United States District Court, S.D. California
ORDER DISMISSING DEFENDANTS AND DIRECTING U.S.
MARSHAL TO EFFECT SERVICE OF SECOND AMENDED COMPLAINT ON
DEFENDANT VON LINTIG
MICHAEL M. ANELLO UNITED STATES DISTRICT JUDGE
Barry Ernest Ochoa, a prisoner incarcerated at Correctional
Training Facility located in Soledad, California, and
proceeding pro se, has filed a civil rights action
pursuant to 42 U.S.C. § 1983. Plaintiff's initial
Complaint was stricken by the Court for failing to comply
with the Court's General Order 653A. See Doc.
No. 4. However, the Court later permitted Plaintiff to file a
First Amended Complaint (“FAC”). See
Doc. No. 9. In addition, Plaintiff filed a Motion to Proceed
In Forma Pauperis (“IFP”) pursuant to 28 U.S.C.
§ 1915(a), a Motion for Leave to File Excess Pages, and
a Motion to Appoint Counsel. See Doc. Nos. 10, 11,
25, 2019, the Court granted Plaintiff's Motion to Proceed
IFP, denied his Motion to Appoint Counsel, granted his Motion
for Leave to File Excess Pages, and sua sponte dismissed his
FAC for failing to state a claim upon which relief could be
granted pursuant to 28 U.S.C. § 1915(e)(2) and §
1915A(b). On August 8, 2019, Plaintiff filed his Second
Amended Complaint (“SAC”). See Doc. No.
Screening of Complaint pursuant to 28 U.S.C. §§
1915(e)(2)(B) and 1915A(b)
Standard of Review
Court previously informed Plaintiff, because he is a prisoner
and is proceeding IFP, his SAC requires a pre-answer
screening pursuant to 28 U.S.C. § 1915(e)(2) and §
1915A(b). Under these statutes, the Court must sua sponte
dismiss a prisoner's IFP complaint, or any portion of it,
which is frivolous, malicious, fails to state a claim, or
seeks damages from defendants who are immune. See
Williams v. King, 875 F.3d 500, 502 (9th Cir. 2017)
(discussing 28 U.S.C. § 1915(e)(2)) (citing Lopez v.
Smith, 203 F.3d 1122, 1126-27 (9th Cir. 2000) (en
banc)); Rhodes v. Robinson, 621 F.3d 1002, 1004 (9th
Cir. 2010) (discussing 28 U.S.C. § 1915A(b)). “The
purpose of [screening] is ‘to ensure that the targets
of frivolous or malicious suits need not bear the expense of
responding.'” Nordstrom v. Ryan, 762 F.3d
903, 920 n.1 (9th Cir. 2014) (quoting Wheeler v. Wexford
Health Sources, Inc., 689 F.3d 680, 681 (7th Cir.
standard for determining whether a plaintiff has failed to
state a claim upon which relief can be granted under §
1915(e)(2)(B)(ii) is the same as the Federal Rule of Civil
Procedure 12(b)(6) standard for failure to state a
claim.” Watison v. Carter, 668 F.3d 1108, 1112
(9th Cir. 2012); see also Wilhelm v. Rotman, 680
F.3d 1113, 1121 (9th Cir. 2012) (noting that screening
pursuant to § 1915A “incorporates the familiar
standard applied in the context of failure to state a claim
under Federal Rule of Civil Procedure 12(b)(6)”).
Federal Rules of Civil Procedure 8 and 12(b)(6) require a
complaint to “contain sufficient factual matter,
accepted as true, to state a claim to relief that is
plausible on its face.” Ashcroft v. Iqbal, 556
U.S. 662, 678 (2009) (internal quotation marks omitted).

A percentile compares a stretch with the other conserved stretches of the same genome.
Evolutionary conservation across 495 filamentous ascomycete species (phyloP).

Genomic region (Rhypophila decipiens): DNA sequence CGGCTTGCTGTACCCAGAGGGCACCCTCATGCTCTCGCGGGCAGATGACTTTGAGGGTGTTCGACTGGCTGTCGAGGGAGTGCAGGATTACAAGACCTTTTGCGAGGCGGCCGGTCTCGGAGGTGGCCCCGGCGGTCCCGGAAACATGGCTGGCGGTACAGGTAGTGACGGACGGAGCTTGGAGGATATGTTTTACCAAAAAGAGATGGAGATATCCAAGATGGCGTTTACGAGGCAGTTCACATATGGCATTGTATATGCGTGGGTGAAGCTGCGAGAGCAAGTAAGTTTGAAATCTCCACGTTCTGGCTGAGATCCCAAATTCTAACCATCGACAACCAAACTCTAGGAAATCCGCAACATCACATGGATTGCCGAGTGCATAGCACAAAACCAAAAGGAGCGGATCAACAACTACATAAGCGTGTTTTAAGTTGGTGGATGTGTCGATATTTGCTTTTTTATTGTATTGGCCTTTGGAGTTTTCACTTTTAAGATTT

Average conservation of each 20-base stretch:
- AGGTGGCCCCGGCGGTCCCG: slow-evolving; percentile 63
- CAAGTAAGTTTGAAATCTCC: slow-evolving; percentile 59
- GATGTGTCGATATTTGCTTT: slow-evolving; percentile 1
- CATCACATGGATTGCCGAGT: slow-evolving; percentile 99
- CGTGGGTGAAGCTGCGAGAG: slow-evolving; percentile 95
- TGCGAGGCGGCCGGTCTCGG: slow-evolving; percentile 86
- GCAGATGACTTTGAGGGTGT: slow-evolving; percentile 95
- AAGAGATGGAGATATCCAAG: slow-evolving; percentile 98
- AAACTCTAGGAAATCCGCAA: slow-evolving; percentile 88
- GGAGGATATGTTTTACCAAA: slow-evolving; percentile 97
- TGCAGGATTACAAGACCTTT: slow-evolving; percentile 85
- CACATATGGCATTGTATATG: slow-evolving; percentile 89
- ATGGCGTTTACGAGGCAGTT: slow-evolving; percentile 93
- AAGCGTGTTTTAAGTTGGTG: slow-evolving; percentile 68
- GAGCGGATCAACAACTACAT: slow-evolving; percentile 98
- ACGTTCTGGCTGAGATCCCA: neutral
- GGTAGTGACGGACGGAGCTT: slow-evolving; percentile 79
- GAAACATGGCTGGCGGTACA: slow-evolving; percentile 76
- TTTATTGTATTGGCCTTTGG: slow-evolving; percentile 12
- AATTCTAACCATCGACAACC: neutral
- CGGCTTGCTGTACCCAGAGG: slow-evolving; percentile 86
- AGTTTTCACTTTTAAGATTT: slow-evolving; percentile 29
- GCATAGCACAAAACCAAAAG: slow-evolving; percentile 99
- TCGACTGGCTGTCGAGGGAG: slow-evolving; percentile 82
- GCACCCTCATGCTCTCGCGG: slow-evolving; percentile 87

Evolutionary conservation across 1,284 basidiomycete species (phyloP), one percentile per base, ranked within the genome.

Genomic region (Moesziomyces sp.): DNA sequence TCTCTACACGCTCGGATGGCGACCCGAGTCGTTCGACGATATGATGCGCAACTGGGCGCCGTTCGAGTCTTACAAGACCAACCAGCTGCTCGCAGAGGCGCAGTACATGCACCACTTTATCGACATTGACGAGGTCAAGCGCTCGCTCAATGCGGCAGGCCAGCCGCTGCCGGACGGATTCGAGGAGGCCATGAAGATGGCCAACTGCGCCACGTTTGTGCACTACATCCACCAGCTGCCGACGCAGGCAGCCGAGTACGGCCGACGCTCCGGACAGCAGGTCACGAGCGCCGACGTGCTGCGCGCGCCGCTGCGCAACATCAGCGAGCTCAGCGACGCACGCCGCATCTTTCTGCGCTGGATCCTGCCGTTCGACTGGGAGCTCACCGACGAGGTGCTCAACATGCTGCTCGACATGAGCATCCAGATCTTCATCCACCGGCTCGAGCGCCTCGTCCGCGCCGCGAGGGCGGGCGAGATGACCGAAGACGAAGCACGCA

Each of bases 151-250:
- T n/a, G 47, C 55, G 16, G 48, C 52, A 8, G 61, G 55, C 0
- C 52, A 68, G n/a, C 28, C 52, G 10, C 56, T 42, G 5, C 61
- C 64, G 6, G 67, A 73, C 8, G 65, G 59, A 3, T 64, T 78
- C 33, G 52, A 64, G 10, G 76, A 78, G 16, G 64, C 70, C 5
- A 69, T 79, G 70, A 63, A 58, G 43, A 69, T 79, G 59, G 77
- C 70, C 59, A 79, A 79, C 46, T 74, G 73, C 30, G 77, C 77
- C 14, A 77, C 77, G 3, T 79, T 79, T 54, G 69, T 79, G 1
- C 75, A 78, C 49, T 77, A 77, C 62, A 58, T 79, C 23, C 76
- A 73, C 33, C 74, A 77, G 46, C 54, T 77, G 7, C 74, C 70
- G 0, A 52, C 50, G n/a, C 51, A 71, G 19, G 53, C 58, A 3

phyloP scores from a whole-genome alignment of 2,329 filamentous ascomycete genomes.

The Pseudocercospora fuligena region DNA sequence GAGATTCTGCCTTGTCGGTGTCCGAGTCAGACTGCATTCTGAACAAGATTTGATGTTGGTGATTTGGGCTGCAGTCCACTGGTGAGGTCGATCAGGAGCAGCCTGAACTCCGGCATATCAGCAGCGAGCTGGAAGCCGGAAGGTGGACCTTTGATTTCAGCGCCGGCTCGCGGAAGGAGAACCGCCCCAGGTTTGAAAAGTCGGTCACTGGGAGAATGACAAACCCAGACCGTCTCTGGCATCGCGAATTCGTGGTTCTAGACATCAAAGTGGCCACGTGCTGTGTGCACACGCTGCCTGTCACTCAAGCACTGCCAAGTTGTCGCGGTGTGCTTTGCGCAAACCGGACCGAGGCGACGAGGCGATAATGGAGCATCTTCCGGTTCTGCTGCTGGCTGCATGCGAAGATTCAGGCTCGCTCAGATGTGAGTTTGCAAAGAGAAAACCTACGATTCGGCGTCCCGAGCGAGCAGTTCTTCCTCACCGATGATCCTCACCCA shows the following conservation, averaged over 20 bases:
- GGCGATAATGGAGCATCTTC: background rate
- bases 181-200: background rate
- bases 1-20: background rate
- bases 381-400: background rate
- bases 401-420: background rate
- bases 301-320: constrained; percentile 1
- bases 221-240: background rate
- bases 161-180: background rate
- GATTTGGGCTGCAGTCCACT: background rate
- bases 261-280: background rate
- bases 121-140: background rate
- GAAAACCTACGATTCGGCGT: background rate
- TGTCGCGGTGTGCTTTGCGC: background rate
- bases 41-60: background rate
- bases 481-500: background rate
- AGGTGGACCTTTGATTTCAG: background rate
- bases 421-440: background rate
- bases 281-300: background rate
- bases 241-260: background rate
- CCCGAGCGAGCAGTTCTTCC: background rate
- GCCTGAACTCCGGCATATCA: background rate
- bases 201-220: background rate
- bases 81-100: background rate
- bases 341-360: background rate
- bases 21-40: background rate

factual allegations are not required, but “[t]hreadbare
recitals of the elements of a cause of action, supported by
mere conclusory statements, do not suffice.”
Id. “Determining whether a complaint states a
plausible claim for relief [is] ... a context-specific task
that requires the reviewing court to draw on its judicial
experience and common sense.” Id. The
“mere possibility of misconduct” or
“unadorned, the defendant-unlawfully-harmed me
accusation[s]” fall short of meeting this plausibility
standard. Id.; see also Moss v. U.S. Secret
Service, 572 F.3d 962, 969 (9th Cir. 2009).
Plaintiff's Allegations 
3, 2013 Plaintiff “arrived” at CEN and
“requested [Hepatitis] C treatment.” SAC at 3.
Medical staff ordered “bloodwork” on July 26,
2013 which “showed Plaintiff had [Hepatitis] C genotype
1(a).” Id. Plaintiff was “referred to
the [Hepatitis] C clinic where additional bloodwork was
ordered.” Id. Plaintiff claims this additional
bloodwork “showed an increase in the severity of
[Plaintiff's] medical condition.” Id.
November 12, 2013, Plaintiff made an “additional
request for treatment” when he was seen at the
“Hep C clinic.” Id. Plaintiff alleges he
“complained of extreme pain and recurring
symptoms.” Id. However, he claims Defendant
Von Lintig “refused [Plaintiff's] request
for treatment” because according to the CDCR's
Hepatitis C “management policy and procedure, ”
Plaintiff needed to be “at least stage 2” before
he became “eligible for the treatment.”
Id. Plaintiff alleges Von Lintig “refused to
complete a (TAR) treatment authorization request”
Id. “At this point the [Plaintiff's
Hepatitis C] had not yet caused any permanent liver (or
other) damage.” Id. Von Lintig did order a
“biopsy of [Plaintiff's] liver.” Id.
January 10, 2014, a “report was issued indicating that
the results of the biopsy” indicated that
Plaintiff's Hepatitis C “had progressed to stage
2.” Id. Plaintiff was “notified that a
14 day follow up would be generated” but “it
never happened.” Id. Plaintiff submitted a
“Health Care Services Request” form
“seeking treatment” for his stage 2 Hepatitis C.
later, ” Plaintiff had an appointment with Von Lintig
and claims he “stated [his] concern about developing
cirrhosis” and “requested treatment.”
Id. However, Plaintiff alleges Von Linting
“denied [his] request and stated CDCR's policy had
changed and [he] would not now be eligible for
treatment” until he reached “stage 3.”
was examined by Dr. Rogelio Ortega on February 1, 2016 and
informed Plaintiff that he was “concerned about [him]
developing cirrhosis.” Id. One day later, Dr.
Kyle Seely examined Plaintiff and “noted that
[he] was eligible for Hepatitis C treatment and he completed
a TAR.” Id. On March 8, 2016, Dr. Seeley
informed Plaintiff that his treatment “was deferred by
the HCV Oversight Committee due to [Plaintiff] possibly being
released early on parole.” Id. However, Dr.
Seeley, after speaking with Plaintiff, “emailed ...